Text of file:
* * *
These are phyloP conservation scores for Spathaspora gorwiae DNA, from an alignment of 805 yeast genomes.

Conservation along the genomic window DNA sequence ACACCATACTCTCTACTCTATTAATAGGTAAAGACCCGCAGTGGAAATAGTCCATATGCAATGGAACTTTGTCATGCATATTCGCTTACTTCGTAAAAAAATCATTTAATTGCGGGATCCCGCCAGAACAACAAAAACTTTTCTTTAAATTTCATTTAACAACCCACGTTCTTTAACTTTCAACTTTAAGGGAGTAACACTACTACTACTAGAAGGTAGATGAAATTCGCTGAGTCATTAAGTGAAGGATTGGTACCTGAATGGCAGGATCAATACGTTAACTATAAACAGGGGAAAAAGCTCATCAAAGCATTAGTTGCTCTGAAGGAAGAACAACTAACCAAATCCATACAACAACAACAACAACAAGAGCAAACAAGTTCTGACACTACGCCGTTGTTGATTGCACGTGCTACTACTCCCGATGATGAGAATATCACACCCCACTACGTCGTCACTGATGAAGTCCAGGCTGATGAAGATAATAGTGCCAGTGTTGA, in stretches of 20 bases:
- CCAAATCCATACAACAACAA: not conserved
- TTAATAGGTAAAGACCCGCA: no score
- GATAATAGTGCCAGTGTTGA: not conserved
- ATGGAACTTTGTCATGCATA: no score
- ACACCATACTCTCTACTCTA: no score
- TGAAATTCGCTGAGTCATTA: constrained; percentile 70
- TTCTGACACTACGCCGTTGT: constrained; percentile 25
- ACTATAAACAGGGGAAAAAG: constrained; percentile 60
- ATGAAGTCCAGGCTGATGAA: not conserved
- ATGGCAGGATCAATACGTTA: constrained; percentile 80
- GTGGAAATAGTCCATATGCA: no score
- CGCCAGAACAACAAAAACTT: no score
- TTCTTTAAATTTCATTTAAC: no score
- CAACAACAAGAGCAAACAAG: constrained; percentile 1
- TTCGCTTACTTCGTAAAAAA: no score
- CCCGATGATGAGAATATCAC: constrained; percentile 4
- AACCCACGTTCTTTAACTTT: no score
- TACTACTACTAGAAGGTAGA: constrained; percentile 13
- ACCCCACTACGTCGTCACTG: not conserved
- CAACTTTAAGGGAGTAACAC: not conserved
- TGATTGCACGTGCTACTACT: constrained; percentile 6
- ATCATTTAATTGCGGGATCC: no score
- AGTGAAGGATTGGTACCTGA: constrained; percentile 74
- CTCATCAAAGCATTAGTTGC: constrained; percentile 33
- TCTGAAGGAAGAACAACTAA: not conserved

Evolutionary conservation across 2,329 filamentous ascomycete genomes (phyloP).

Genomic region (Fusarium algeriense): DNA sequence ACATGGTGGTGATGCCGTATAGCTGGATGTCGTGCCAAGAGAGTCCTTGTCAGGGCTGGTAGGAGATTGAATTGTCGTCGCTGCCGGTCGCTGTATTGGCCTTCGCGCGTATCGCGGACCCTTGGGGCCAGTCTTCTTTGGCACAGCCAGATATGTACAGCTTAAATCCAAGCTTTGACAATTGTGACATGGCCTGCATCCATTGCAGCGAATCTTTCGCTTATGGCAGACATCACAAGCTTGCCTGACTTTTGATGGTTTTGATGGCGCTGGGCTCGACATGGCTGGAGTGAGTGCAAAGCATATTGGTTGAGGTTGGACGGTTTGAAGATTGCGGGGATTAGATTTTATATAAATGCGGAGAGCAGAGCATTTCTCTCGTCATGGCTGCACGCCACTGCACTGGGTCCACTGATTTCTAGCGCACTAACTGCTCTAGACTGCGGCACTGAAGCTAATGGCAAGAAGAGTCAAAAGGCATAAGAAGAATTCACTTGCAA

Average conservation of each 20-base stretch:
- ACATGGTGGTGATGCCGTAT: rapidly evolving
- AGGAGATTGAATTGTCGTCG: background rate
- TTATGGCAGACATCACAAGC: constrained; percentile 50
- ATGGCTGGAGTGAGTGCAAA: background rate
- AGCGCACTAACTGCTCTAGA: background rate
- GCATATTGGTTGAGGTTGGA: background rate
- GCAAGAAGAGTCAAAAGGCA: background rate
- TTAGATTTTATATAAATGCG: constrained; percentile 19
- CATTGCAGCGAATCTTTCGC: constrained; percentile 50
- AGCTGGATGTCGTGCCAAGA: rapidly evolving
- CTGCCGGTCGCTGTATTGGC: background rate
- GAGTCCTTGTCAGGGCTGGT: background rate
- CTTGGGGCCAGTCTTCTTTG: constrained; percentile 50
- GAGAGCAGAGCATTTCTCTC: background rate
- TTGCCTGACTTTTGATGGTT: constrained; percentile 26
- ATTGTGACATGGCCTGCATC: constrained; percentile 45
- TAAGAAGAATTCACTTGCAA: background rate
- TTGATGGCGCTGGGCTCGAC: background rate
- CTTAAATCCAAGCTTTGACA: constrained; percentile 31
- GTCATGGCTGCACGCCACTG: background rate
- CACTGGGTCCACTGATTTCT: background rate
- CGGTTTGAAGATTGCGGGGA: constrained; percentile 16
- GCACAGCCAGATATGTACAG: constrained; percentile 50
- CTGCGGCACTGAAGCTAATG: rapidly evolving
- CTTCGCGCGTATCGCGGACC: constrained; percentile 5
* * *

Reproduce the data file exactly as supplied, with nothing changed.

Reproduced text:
These are phyloP conservation scores for Spathaspora gorwiae DNA, from an alignment of 805 yeast genomes.

Conservation along the genomic window DNA sequence ACACCATACTCTCTACTCTATTAATAGGTAAAGACCCGCAGTGGAAATAGTCCATATGCAATGGAACTTTGTCATGCATATTCGCTTACTTCGTAAAAAAATCATTTAATTGCGGGATCCCGCCAGAACAACAAAAACTTTTCTTTAAATTTCATTTAACAACCCACGTTCTTTAACTTTCAACTTTAAGGGAGTAACACTACTACTACTAGAAGGTAGATGAAATTCGCTGAGTCATTAAGTGAAGGATTGGTACCTGAATGGCAGGATCAATACGTTAACTATAAACAGGGGAAAAAGCTCATCAAAGCATTAGTTGCTCTGAAGGAAGAACAACTAACCAAATCCATACAACAACAACAACAACAAGAGCAAACAAGTTCTGACACTACGCCGTTGTTGATTGCACGTGCTACTACTCCCGATGATGAGAATATCACACCCCACTACGTCGTCACTGATGAAGTCCAGGCTGATGAAGATAATAGTGCCAGTGTTGA, in stretches of 20 bases:
- CCAAATCCATACAACAACAA: not conserved
- TTAATAGGTAAAGACCCGCA: no score
- GATAATAGTGCCAGTGTTGA: not conserved
- ATGGAACTTTGTCATGCATA: no score
- ACACCATACTCTCTACTCTA: no score
- TGAAATTCGCTGAGTCATTA: constrained; percentile 70
- TTCTGACACTACGCCGTTGT: constrained; percentile 25
- ACTATAAACAGGGGAAAAAG: constrained; percentile 60
- ATGAAGTCCAGGCTGATGAA: not conserved
- ATGGCAGGATCAATACGTTA: constrained; percentile 80
- GTGGAAATAGTCCATATGCA: no score
- CGCCAGAACAACAAAAACTT: no score
- TTCTTTAAATTTCATTTAAC: no score
- CAACAACAAGAGCAAACAAG: constrained; percentile 1
- TTCGCTTACTTCGTAAAAAA: no score
- CCCGATGATGAGAATATCAC: constrained; percentile 4
- AACCCACGTTCTTTAACTTT: no score
- TACTACTACTAGAAGGTAGA: constrained; percentile 13
- ACCCCACTACGTCGTCACTG: not conserved
- CAACTTTAAGGGAGTAACAC: not conserved
- TGATTGCACGTGCTACTACT: constrained; percentile 6
- ATCATTTAATTGCGGGATCC: no score
- AGTGAAGGATTGGTACCTGA: constrained; percentile 74
- CTCATCAAAGCATTAGTTGC: constrained; percentile 33
- TCTGAAGGAAGAACAACTAA: not conserved

Evolutionary conservation across 2,329 filamentous ascomycete genomes (phyloP).

Genomic region (Fusarium algeriense): DNA sequence ACATGGTGGTGATGCCGTATAGCTGGATGTCGTGCCAAGAGAGTCCTTGTCAGGGCTGGTAGGAGATTGAATTGTCGTCGCTGCCGGTCGCTGTATTGGCCTTCGCGCGTATCGCGGACCCTTGGGGCCAGTCTTCTTTGGCACAGCCAGATATGTACAGCTTAAATCCAAGCTTTGACAATTGTGACATGGCCTGCATCCATTGCAGCGAATCTTTCGCTTATGGCAGACATCACAAGCTTGCCTGACTTTTGATGGTTTTGATGGCGCTGGGCTCGACATGGCTGGAGTGAGTGCAAAGCATATTGGTTGAGGTTGGACGGTTTGAAGATTGCGGGGATTAGATTTTATATAAATGCGGAGAGCAGAGCATTTCTCTCGTCATGGCTGCACGCCACTGCACTGGGTCCACTGATTTCTAGCGCACTAACTGCTCTAGACTGCGGCACTGAAGCTAATGGCAAGAAGAGTCAAAAGGCATAAGAAGAATTCACTTGCAA

Average conservation of each 20-base stretch:
- ACATGGTGGTGATGCCGTAT: rapidly evolving
- AGGAGATTGAATTGTCGTCG: background rate
- TTATGGCAGACATCACAAGC: constrained; percentile 50
- ATGGCTGGAGTGAGTGCAAA: background rate
- AGCGCACTAACTGCTCTAGA: background rate
- GCATATTGGTTGAGGTTGGA: background rate
- GCAAGAAGAGTCAAAAGGCA: background rate
- TTAGATTTTATATAAATGCG: constrained; percentile 19
- CATTGCAGCGAATCTTTCGC: constrained; percentile 50
- AGCTGGATGTCGTGCCAAGA: rapidly evolving
- CTGCCGGTCGCTGTATTGGC: background rate
- GAGTCCTTGTCAGGGCTGGT: background rate
- CTTGGGGCCAGTCTTCTTTG: constrained; percentile 50
- GAGAGCAGAGCATTTCTCTC: background rate
- TTGCCTGACTTTTGATGGTT: constrained; percentile 26
- ATTGTGACATGGCCTGCATC: constrained; percentile 45
- TAAGAAGAATTCACTTGCAA: background rate
- TTGATGGCGCTGGGCTCGAC: background rate
- CTTAAATCCAAGCTTTGACA: constrained; percentile 31
- GTCATGGCTGCACGCCACTG: background rate
- CACTGGGTCCACTGATTTCT: background rate
- CGGTTTGAAGATTGCGGGGA: constrained; percentile 16
- GCACAGCCAGATATGTACAG: constrained; percentile 50
- CTGCGGCACTGAAGCTAATG: rapidly evolving
- CTTCGCGCGTATCGCGGACC: constrained; percentile 5